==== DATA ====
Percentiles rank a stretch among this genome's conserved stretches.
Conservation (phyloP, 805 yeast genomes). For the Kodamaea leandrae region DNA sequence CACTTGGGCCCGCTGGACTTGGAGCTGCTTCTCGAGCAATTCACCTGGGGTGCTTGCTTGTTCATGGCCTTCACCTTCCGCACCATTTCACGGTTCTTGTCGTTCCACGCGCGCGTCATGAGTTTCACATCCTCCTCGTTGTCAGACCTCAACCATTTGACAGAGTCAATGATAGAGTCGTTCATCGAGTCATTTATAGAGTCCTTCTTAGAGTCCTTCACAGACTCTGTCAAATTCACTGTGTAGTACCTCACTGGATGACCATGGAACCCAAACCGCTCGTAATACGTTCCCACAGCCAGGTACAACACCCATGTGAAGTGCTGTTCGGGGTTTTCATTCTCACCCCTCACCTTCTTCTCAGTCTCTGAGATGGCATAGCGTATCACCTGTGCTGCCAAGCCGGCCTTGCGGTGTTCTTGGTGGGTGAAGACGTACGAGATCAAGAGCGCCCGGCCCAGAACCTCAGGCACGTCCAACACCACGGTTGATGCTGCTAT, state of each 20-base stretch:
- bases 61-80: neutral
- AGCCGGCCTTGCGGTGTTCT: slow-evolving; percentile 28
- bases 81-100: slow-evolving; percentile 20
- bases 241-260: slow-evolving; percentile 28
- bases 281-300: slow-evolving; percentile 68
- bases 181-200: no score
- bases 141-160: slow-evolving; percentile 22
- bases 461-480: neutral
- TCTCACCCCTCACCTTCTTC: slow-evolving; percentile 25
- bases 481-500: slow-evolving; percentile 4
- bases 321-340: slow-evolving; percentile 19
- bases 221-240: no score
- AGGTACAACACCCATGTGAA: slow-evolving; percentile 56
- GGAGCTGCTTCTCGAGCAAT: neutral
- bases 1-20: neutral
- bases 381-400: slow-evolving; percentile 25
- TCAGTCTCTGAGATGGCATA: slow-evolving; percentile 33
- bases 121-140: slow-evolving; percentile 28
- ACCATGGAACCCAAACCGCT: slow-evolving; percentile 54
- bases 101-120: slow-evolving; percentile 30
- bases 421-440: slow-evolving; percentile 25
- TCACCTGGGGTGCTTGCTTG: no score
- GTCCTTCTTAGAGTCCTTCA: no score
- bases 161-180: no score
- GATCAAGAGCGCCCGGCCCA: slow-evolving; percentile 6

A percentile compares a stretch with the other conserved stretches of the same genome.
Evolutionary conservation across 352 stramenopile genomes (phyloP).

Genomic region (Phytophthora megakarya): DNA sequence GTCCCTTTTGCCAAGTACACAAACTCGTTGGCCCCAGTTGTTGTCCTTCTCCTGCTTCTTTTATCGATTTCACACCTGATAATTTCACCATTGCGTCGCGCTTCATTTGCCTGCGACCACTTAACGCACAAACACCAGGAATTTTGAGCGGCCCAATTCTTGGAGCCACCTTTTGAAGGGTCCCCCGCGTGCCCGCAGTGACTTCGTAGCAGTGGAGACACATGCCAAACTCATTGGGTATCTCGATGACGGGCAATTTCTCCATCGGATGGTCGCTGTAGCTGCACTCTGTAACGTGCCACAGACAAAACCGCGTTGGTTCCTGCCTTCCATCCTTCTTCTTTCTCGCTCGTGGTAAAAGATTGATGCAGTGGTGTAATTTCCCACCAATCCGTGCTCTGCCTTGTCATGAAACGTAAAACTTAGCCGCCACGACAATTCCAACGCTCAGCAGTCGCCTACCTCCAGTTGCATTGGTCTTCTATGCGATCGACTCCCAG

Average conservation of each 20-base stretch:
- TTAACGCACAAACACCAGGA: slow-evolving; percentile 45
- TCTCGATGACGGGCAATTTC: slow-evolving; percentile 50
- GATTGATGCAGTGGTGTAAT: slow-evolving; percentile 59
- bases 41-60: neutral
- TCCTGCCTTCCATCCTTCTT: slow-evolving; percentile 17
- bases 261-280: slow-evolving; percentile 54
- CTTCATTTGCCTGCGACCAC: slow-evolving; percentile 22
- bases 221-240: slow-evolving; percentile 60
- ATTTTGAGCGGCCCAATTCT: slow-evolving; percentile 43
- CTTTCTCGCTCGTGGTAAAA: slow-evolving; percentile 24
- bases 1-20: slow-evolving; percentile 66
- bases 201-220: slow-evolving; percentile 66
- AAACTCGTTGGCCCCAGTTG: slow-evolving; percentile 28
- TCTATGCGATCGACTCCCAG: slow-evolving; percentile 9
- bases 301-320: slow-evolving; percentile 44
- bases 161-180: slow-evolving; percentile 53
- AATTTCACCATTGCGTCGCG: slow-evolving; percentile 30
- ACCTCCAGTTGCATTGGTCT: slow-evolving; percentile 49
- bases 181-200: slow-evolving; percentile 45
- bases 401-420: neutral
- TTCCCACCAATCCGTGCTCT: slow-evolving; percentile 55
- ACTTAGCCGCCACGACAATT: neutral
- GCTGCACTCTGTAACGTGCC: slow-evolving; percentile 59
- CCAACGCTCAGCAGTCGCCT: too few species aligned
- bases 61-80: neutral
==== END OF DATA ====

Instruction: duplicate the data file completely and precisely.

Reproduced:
Percentiles rank a stretch among this genome's conserved stretches.
Conservation (phyloP, 805 yeast genomes). For the Kodamaea leandrae region DNA sequence CACTTGGGCCCGCTGGACTTGGAGCTGCTTCTCGAGCAATTCACCTGGGGTGCTTGCTTGTTCATGGCCTTCACCTTCCGCACCATTTCACGGTTCTTGTCGTTCCACGCGCGCGTCATGAGTTTCACATCCTCCTCGTTGTCAGACCTCAACCATTTGACAGAGTCAATGATAGAGTCGTTCATCGAGTCATTTATAGAGTCCTTCTTAGAGTCCTTCACAGACTCTGTCAAATTCACTGTGTAGTACCTCACTGGATGACCATGGAACCCAAACCGCTCGTAATACGTTCCCACAGCCAGGTACAACACCCATGTGAAGTGCTGTTCGGGGTTTTCATTCTCACCCCTCACCTTCTTCTCAGTCTCTGAGATGGCATAGCGTATCACCTGTGCTGCCAAGCCGGCCTTGCGGTGTTCTTGGTGGGTGAAGACGTACGAGATCAAGAGCGCCCGGCCCAGAACCTCAGGCACGTCCAACACCACGGTTGATGCTGCTAT, state of each 20-base stretch:
- bases 61-80: neutral
- AGCCGGCCTTGCGGTGTTCT: slow-evolving; percentile 28
- bases 81-100: slow-evolving; percentile 20
- bases 241-260: slow-evolving; percentile 28
- bases 281-300: slow-evolving; percentile 68
- bases 181-200: no score
- bases 141-160: slow-evolving; percentile 22
- bases 461-480: neutral
- TCTCACCCCTCACCTTCTTC: slow-evolving; percentile 25
- bases 481-500: slow-evolving; percentile 4
- bases 321-340: slow-evolving; percentile 19
- bases 221-240: no score
- AGGTACAACACCCATGTGAA: slow-evolving; percentile 56
- GGAGCTGCTTCTCGAGCAAT: neutral
- bases 1-20: neutral
- bases 381-400: slow-evolving; percentile 25
- TCAGTCTCTGAGATGGCATA: slow-evolving; percentile 33
- bases 121-140: slow-evolving; percentile 28
- ACCATGGAACCCAAACCGCT: slow-evolving; percentile 54
- bases 101-120: slow-evolving; percentile 30
- bases 421-440: slow-evolving; percentile 25
- TCACCTGGGGTGCTTGCTTG: no score
- GTCCTTCTTAGAGTCCTTCA: no score
- bases 161-180: no score
- GATCAAGAGCGCCCGGCCCA: slow-evolving; percentile 6

A percentile compares a stretch with the other conserved stretches of the same genome.
Evolutionary conservation across 352 stramenopile genomes (phyloP).

Genomic region (Phytophthora megakarya): DNA sequence GTCCCTTTTGCCAAGTACACAAACTCGTTGGCCCCAGTTGTTGTCCTTCTCCTGCTTCTTTTATCGATTTCACACCTGATAATTTCACCATTGCGTCGCGCTTCATTTGCCTGCGACCACTTAACGCACAAACACCAGGAATTTTGAGCGGCCCAATTCTTGGAGCCACCTTTTGAAGGGTCCCCCGCGTGCCCGCAGTGACTTCGTAGCAGTGGAGACACATGCCAAACTCATTGGGTATCTCGATGACGGGCAATTTCTCCATCGGATGGTCGCTGTAGCTGCACTCTGTAACGTGCCACAGACAAAACCGCGTTGGTTCCTGCCTTCCATCCTTCTTCTTTCTCGCTCGTGGTAAAAGATTGATGCAGTGGTGTAATTTCCCACCAATCCGTGCTCTGCCTTGTCATGAAACGTAAAACTTAGCCGCCACGACAATTCCAACGCTCAGCAGTCGCCTACCTCCAGTTGCATTGGTCTTCTATGCGATCGACTCCCAG

Average conservation of each 20-base stretch:
- TTAACGCACAAACACCAGGA: slow-evolving; percentile 45
- TCTCGATGACGGGCAATTTC: slow-evolving; percentile 50
- GATTGATGCAGTGGTGTAAT: slow-evolving; percentile 59
- bases 41-60: neutral
- TCCTGCCTTCCATCCTTCTT: slow-evolving; percentile 17
- bases 261-280: slow-evolving; percentile 54
- CTTCATTTGCCTGCGACCAC: slow-evolving; percentile 22
- bases 221-240: slow-evolving; percentile 60
- ATTTTGAGCGGCCCAATTCT: slow-evolving; percentile 43
- CTTTCTCGCTCGTGGTAAAA: slow-evolving; percentile 24
- bases 1-20: slow-evolving; percentile 66
- bases 201-220: slow-evolving; percentile 66
- AAACTCGTTGGCCCCAGTTG: slow-evolving; percentile 28
- TCTATGCGATCGACTCCCAG: slow-evolving; percentile 9
- bases 301-320: slow-evolving; percentile 44
- bases 161-180: slow-evolving; percentile 53
- AATTTCACCATTGCGTCGCG: slow-evolving; percentile 30
- ACCTCCAGTTGCATTGGTCT: slow-evolving; percentile 49
- bases 181-200: slow-evolving; percentile 45
- bases 401-420: neutral
- TTCCCACCAATCCGTGCTCT: slow-evolving; percentile 55
- ACTTAGCCGCCACGACAATT: neutral
- GCTGCACTCTGTAACGTGCC: slow-evolving; percentile 59
- CCAACGCTCAGCAGTCGCCT: too few species aligned
- bases 61-80: neutral